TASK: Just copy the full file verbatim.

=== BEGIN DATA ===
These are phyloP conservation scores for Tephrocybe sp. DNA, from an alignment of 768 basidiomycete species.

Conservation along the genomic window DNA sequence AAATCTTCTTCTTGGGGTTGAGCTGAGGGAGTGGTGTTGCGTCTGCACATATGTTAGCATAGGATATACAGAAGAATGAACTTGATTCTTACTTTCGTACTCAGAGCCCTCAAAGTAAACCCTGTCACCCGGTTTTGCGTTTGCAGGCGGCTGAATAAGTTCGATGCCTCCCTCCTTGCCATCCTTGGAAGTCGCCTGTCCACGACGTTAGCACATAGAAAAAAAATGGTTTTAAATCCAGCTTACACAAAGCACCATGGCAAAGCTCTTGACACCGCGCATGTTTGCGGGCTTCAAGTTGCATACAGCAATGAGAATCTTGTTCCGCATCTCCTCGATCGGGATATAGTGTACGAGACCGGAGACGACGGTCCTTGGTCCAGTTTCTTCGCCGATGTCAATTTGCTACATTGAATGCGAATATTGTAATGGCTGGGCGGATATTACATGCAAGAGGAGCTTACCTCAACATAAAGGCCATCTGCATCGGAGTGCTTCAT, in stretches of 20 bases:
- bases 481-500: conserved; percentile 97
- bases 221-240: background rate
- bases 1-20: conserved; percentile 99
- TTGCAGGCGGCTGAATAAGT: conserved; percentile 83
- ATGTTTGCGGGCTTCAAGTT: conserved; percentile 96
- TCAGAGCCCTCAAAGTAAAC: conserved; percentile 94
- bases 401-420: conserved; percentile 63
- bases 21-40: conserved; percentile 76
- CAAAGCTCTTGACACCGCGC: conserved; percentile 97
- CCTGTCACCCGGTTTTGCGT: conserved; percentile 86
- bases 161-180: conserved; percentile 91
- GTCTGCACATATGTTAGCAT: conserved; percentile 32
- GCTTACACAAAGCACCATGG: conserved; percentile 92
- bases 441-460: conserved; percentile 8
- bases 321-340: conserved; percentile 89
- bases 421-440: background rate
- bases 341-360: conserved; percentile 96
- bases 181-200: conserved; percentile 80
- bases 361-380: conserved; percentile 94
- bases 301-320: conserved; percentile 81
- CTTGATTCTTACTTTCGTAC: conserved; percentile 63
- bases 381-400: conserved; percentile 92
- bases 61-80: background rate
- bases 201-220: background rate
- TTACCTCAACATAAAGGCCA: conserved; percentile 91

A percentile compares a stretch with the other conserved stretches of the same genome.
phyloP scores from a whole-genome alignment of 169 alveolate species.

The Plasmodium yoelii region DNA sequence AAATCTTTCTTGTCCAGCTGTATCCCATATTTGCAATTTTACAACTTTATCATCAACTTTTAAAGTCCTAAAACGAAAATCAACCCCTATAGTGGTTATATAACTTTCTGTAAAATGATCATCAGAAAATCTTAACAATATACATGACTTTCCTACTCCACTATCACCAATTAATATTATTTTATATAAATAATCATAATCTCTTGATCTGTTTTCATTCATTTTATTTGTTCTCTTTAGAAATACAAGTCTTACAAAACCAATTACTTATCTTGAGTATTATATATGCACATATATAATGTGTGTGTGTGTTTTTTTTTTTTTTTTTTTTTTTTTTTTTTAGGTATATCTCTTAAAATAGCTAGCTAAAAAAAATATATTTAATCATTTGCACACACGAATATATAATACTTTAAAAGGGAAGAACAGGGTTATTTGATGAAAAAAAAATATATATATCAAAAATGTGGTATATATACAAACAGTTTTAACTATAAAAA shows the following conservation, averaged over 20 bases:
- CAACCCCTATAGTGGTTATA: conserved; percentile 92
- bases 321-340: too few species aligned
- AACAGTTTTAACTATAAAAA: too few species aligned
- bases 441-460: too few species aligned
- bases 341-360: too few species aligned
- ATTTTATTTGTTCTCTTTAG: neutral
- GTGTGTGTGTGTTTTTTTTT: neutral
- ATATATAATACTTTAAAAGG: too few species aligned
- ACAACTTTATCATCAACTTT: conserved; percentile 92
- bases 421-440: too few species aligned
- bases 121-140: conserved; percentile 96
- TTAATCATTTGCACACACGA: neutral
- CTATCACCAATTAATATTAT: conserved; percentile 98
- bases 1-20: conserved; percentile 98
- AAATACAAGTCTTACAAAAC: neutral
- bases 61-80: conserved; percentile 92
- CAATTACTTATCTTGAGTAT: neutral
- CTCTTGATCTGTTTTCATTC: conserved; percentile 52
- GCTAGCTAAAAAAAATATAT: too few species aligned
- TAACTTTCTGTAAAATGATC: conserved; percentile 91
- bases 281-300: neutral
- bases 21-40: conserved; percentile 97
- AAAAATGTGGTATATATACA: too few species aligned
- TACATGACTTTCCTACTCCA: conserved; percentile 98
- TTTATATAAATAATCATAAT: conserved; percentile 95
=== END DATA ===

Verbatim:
These are phyloP conservation scores for Tephrocybe sp. DNA, from an alignment of 768 basidiomycete species.

Conservation along the genomic window DNA sequence AAATCTTCTTCTTGGGGTTGAGCTGAGGGAGTGGTGTTGCGTCTGCACATATGTTAGCATAGGATATACAGAAGAATGAACTTGATTCTTACTTTCGTACTCAGAGCCCTCAAAGTAAACCCTGTCACCCGGTTTTGCGTTTGCAGGCGGCTGAATAAGTTCGATGCCTCCCTCCTTGCCATCCTTGGAAGTCGCCTGTCCACGACGTTAGCACATAGAAAAAAAATGGTTTTAAATCCAGCTTACACAAAGCACCATGGCAAAGCTCTTGACACCGCGCATGTTTGCGGGCTTCAAGTTGCATACAGCAATGAGAATCTTGTTCCGCATCTCCTCGATCGGGATATAGTGTACGAGACCGGAGACGACGGTCCTTGGTCCAGTTTCTTCGCCGATGTCAATTTGCTACATTGAATGCGAATATTGTAATGGCTGGGCGGATATTACATGCAAGAGGAGCTTACCTCAACATAAAGGCCATCTGCATCGGAGTGCTTCAT, in stretches of 20 bases:
- bases 481-500: conserved; percentile 97
- bases 221-240: background rate
- bases 1-20: conserved; percentile 99
- TTGCAGGCGGCTGAATAAGT: conserved; percentile 83
- ATGTTTGCGGGCTTCAAGTT: conserved; percentile 96
- TCAGAGCCCTCAAAGTAAAC: conserved; percentile 94
- bases 401-420: conserved; percentile 63
- bases 21-40: conserved; percentile 76
- CAAAGCTCTTGACACCGCGC: conserved; percentile 97
- CCTGTCACCCGGTTTTGCGT: conserved; percentile 86
- bases 161-180: conserved; percentile 91
- GTCTGCACATATGTTAGCAT: conserved; percentile 32
- GCTTACACAAAGCACCATGG: conserved; percentile 92
- bases 441-460: conserved; percentile 8
- bases 321-340: conserved; percentile 89
- bases 421-440: background rate
- bases 341-360: conserved; percentile 96
- bases 181-200: conserved; percentile 80
- bases 361-380: conserved; percentile 94
- bases 301-320: conserved; percentile 81
- CTTGATTCTTACTTTCGTAC: conserved; percentile 63
- bases 381-400: conserved; percentile 92
- bases 61-80: background rate
- bases 201-220: background rate
- TTACCTCAACATAAAGGCCA: conserved; percentile 91

A percentile compares a stretch with the other conserved stretches of the same genome.
phyloP scores from a whole-genome alignment of 169 alveolate species.

The Plasmodium yoelii region DNA sequence AAATCTTTCTTGTCCAGCTGTATCCCATATTTGCAATTTTACAACTTTATCATCAACTTTTAAAGTCCTAAAACGAAAATCAACCCCTATAGTGGTTATATAACTTTCTGTAAAATGATCATCAGAAAATCTTAACAATATACATGACTTTCCTACTCCACTATCACCAATTAATATTATTTTATATAAATAATCATAATCTCTTGATCTGTTTTCATTCATTTTATTTGTTCTCTTTAGAAATACAAGTCTTACAAAACCAATTACTTATCTTGAGTATTATATATGCACATATATAATGTGTGTGTGTGTTTTTTTTTTTTTTTTTTTTTTTTTTTTTTAGGTATATCTCTTAAAATAGCTAGCTAAAAAAAATATATTTAATCATTTGCACACACGAATATATAATACTTTAAAAGGGAAGAACAGGGTTATTTGATGAAAAAAAAATATATATATCAAAAATGTGGTATATATACAAACAGTTTTAACTATAAAAA shows the following conservation, averaged over 20 bases:
- CAACCCCTATAGTGGTTATA: conserved; percentile 92
- bases 321-340: too few species aligned
- AACAGTTTTAACTATAAAAA: too few species aligned
- bases 441-460: too few species aligned
- bases 341-360: too few species aligned
- ATTTTATTTGTTCTCTTTAG: neutral
- GTGTGTGTGTGTTTTTTTTT: neutral
- ATATATAATACTTTAAAAGG: too few species aligned
- ACAACTTTATCATCAACTTT: conserved; percentile 92
- bases 421-440: too few species aligned
- bases 121-140: conserved; percentile 96
- TTAATCATTTGCACACACGA: neutral
- CTATCACCAATTAATATTAT: conserved; percentile 98
- bases 1-20: conserved; percentile 98
- AAATACAAGTCTTACAAAAC: neutral
- bases 61-80: conserved; percentile 92
- CAATTACTTATCTTGAGTAT: neutral
- CTCTTGATCTGTTTTCATTC: conserved; percentile 52
- GCTAGCTAAAAAAAATATAT: too few species aligned
- TAACTTTCTGTAAAATGATC: conserved; percentile 91
- bases 281-300: neutral
- bases 21-40: conserved; percentile 97
- AAAAATGTGGTATATATACA: too few species aligned
- TACATGACTTTCCTACTCCA: conserved; percentile 98
- TTTATATAAATAATCATAAT: conserved; percentile 95